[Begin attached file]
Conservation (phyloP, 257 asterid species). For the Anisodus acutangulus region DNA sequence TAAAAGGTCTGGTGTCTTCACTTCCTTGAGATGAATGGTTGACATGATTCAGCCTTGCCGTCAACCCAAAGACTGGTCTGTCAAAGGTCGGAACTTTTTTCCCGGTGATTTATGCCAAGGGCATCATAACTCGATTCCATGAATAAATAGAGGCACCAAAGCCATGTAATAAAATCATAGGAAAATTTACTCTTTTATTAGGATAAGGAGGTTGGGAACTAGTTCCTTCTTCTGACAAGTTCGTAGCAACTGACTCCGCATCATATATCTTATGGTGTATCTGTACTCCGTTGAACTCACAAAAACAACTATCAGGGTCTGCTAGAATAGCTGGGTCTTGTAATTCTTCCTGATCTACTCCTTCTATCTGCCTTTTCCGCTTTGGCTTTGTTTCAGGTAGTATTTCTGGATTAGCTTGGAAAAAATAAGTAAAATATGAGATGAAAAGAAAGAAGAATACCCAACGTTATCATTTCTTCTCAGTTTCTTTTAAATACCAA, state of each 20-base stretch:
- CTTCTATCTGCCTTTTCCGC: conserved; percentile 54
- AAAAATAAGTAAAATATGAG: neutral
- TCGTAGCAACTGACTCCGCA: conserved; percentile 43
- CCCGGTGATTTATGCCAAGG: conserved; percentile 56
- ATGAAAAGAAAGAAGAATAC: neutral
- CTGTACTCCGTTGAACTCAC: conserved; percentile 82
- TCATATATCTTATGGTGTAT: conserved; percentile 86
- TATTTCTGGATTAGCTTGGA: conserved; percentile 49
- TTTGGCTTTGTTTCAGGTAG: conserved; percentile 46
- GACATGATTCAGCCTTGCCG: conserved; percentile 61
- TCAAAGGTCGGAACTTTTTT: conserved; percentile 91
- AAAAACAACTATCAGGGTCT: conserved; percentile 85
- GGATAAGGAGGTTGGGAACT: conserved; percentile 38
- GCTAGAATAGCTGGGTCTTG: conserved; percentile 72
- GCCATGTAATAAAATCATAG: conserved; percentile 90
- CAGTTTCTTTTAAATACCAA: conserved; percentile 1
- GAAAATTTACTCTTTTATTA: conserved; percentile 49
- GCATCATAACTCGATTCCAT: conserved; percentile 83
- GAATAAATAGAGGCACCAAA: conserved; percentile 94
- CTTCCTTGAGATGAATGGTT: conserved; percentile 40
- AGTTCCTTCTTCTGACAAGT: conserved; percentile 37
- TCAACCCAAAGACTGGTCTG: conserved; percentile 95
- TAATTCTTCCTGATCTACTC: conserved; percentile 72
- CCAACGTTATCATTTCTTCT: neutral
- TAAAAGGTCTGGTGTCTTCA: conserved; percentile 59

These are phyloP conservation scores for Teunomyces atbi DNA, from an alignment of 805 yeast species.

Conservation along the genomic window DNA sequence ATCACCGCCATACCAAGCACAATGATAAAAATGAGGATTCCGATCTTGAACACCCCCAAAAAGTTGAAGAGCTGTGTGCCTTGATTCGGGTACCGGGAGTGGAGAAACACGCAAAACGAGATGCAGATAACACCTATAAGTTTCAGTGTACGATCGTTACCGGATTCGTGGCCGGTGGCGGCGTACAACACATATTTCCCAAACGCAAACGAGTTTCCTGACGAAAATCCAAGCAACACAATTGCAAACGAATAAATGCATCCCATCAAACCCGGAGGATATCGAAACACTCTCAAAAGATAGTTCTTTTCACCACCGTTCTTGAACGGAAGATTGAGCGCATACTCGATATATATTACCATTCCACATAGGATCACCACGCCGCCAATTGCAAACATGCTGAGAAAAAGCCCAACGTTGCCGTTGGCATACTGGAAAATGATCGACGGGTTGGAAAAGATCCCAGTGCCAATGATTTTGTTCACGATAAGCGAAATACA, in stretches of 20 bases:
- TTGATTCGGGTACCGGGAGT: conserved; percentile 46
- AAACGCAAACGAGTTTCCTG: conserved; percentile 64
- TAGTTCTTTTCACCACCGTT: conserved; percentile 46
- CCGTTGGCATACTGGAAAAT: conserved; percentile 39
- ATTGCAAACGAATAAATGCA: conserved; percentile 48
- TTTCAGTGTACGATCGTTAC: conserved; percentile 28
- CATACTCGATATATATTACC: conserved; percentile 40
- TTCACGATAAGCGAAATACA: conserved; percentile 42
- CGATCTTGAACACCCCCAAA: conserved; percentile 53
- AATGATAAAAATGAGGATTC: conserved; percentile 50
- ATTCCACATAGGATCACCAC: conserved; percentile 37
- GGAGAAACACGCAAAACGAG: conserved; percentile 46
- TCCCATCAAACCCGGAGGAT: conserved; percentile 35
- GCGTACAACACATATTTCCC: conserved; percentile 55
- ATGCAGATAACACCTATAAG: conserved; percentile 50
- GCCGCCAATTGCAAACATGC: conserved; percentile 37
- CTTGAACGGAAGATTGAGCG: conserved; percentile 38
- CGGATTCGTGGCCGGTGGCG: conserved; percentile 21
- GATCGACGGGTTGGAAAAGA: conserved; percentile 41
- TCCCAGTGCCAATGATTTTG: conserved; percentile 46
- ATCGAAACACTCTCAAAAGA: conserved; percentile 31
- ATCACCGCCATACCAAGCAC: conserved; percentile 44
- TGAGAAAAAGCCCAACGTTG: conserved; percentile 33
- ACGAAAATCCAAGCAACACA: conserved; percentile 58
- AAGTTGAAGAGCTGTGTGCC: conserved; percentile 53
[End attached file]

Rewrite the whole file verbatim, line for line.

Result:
Conservation (phyloP, 257 asterid species). For the Anisodus acutangulus region DNA sequence TAAAAGGTCTGGTGTCTTCACTTCCTTGAGATGAATGGTTGACATGATTCAGCCTTGCCGTCAACCCAAAGACTGGTCTGTCAAAGGTCGGAACTTTTTTCCCGGTGATTTATGCCAAGGGCATCATAACTCGATTCCATGAATAAATAGAGGCACCAAAGCCATGTAATAAAATCATAGGAAAATTTACTCTTTTATTAGGATAAGGAGGTTGGGAACTAGTTCCTTCTTCTGACAAGTTCGTAGCAACTGACTCCGCATCATATATCTTATGGTGTATCTGTACTCCGTTGAACTCACAAAAACAACTATCAGGGTCTGCTAGAATAGCTGGGTCTTGTAATTCTTCCTGATCTACTCCTTCTATCTGCCTTTTCCGCTTTGGCTTTGTTTCAGGTAGTATTTCTGGATTAGCTTGGAAAAAATAAGTAAAATATGAGATGAAAAGAAAGAAGAATACCCAACGTTATCATTTCTTCTCAGTTTCTTTTAAATACCAA, state of each 20-base stretch:
- CTTCTATCTGCCTTTTCCGC: conserved; percentile 54
- AAAAATAAGTAAAATATGAG: neutral
- TCGTAGCAACTGACTCCGCA: conserved; percentile 43
- CCCGGTGATTTATGCCAAGG: conserved; percentile 56
- ATGAAAAGAAAGAAGAATAC: neutral
- CTGTACTCCGTTGAACTCAC: conserved; percentile 82
- TCATATATCTTATGGTGTAT: conserved; percentile 86
- TATTTCTGGATTAGCTTGGA: conserved; percentile 49
- TTTGGCTTTGTTTCAGGTAG: conserved; percentile 46
- GACATGATTCAGCCTTGCCG: conserved; percentile 61
- TCAAAGGTCGGAACTTTTTT: conserved; percentile 91
- AAAAACAACTATCAGGGTCT: conserved; percentile 85
- GGATAAGGAGGTTGGGAACT: conserved; percentile 38
- GCTAGAATAGCTGGGTCTTG: conserved; percentile 72
- GCCATGTAATAAAATCATAG: conserved; percentile 90
- CAGTTTCTTTTAAATACCAA: conserved; percentile 1
- GAAAATTTACTCTTTTATTA: conserved; percentile 49
- GCATCATAACTCGATTCCAT: conserved; percentile 83
- GAATAAATAGAGGCACCAAA: conserved; percentile 94
- CTTCCTTGAGATGAATGGTT: conserved; percentile 40
- AGTTCCTTCTTCTGACAAGT: conserved; percentile 37
- TCAACCCAAAGACTGGTCTG: conserved; percentile 95
- TAATTCTTCCTGATCTACTC: conserved; percentile 72
- CCAACGTTATCATTTCTTCT: neutral
- TAAAAGGTCTGGTGTCTTCA: conserved; percentile 59

These are phyloP conservation scores for Teunomyces atbi DNA, from an alignment of 805 yeast species.

Conservation along the genomic window DNA sequence ATCACCGCCATACCAAGCACAATGATAAAAATGAGGATTCCGATCTTGAACACCCCCAAAAAGTTGAAGAGCTGTGTGCCTTGATTCGGGTACCGGGAGTGGAGAAACACGCAAAACGAGATGCAGATAACACCTATAAGTTTCAGTGTACGATCGTTACCGGATTCGTGGCCGGTGGCGGCGTACAACACATATTTCCCAAACGCAAACGAGTTTCCTGACGAAAATCCAAGCAACACAATTGCAAACGAATAAATGCATCCCATCAAACCCGGAGGATATCGAAACACTCTCAAAAGATAGTTCTTTTCACCACCGTTCTTGAACGGAAGATTGAGCGCATACTCGATATATATTACCATTCCACATAGGATCACCACGCCGCCAATTGCAAACATGCTGAGAAAAAGCCCAACGTTGCCGTTGGCATACTGGAAAATGATCGACGGGTTGGAAAAGATCCCAGTGCCAATGATTTTGTTCACGATAAGCGAAATACA, in stretches of 20 bases:
- TTGATTCGGGTACCGGGAGT: conserved; percentile 46
- AAACGCAAACGAGTTTCCTG: conserved; percentile 64
- TAGTTCTTTTCACCACCGTT: conserved; percentile 46
- CCGTTGGCATACTGGAAAAT: conserved; percentile 39
- ATTGCAAACGAATAAATGCA: conserved; percentile 48
- TTTCAGTGTACGATCGTTAC: conserved; percentile 28
- CATACTCGATATATATTACC: conserved; percentile 40
- TTCACGATAAGCGAAATACA: conserved; percentile 42
- CGATCTTGAACACCCCCAAA: conserved; percentile 53
- AATGATAAAAATGAGGATTC: conserved; percentile 50
- ATTCCACATAGGATCACCAC: conserved; percentile 37
- GGAGAAACACGCAAAACGAG: conserved; percentile 46
- TCCCATCAAACCCGGAGGAT: conserved; percentile 35
- GCGTACAACACATATTTCCC: conserved; percentile 55
- ATGCAGATAACACCTATAAG: conserved; percentile 50
- GCCGCCAATTGCAAACATGC: conserved; percentile 37
- CTTGAACGGAAGATTGAGCG: conserved; percentile 38
- CGGATTCGTGGCCGGTGGCG: conserved; percentile 21
- GATCGACGGGTTGGAAAAGA: conserved; percentile 41
- TCCCAGTGCCAATGATTTTG: conserved; percentile 46
- ATCGAAACACTCTCAAAAGA: conserved; percentile 31
- ATCACCGCCATACCAAGCAC: conserved; percentile 44
- TGAGAAAAAGCCCAACGTTG: conserved; percentile 33
- ACGAAAATCCAAGCAACACA: conserved; percentile 58
- AAGTTGAAGAGCTGTGTGCC: conserved; percentile 53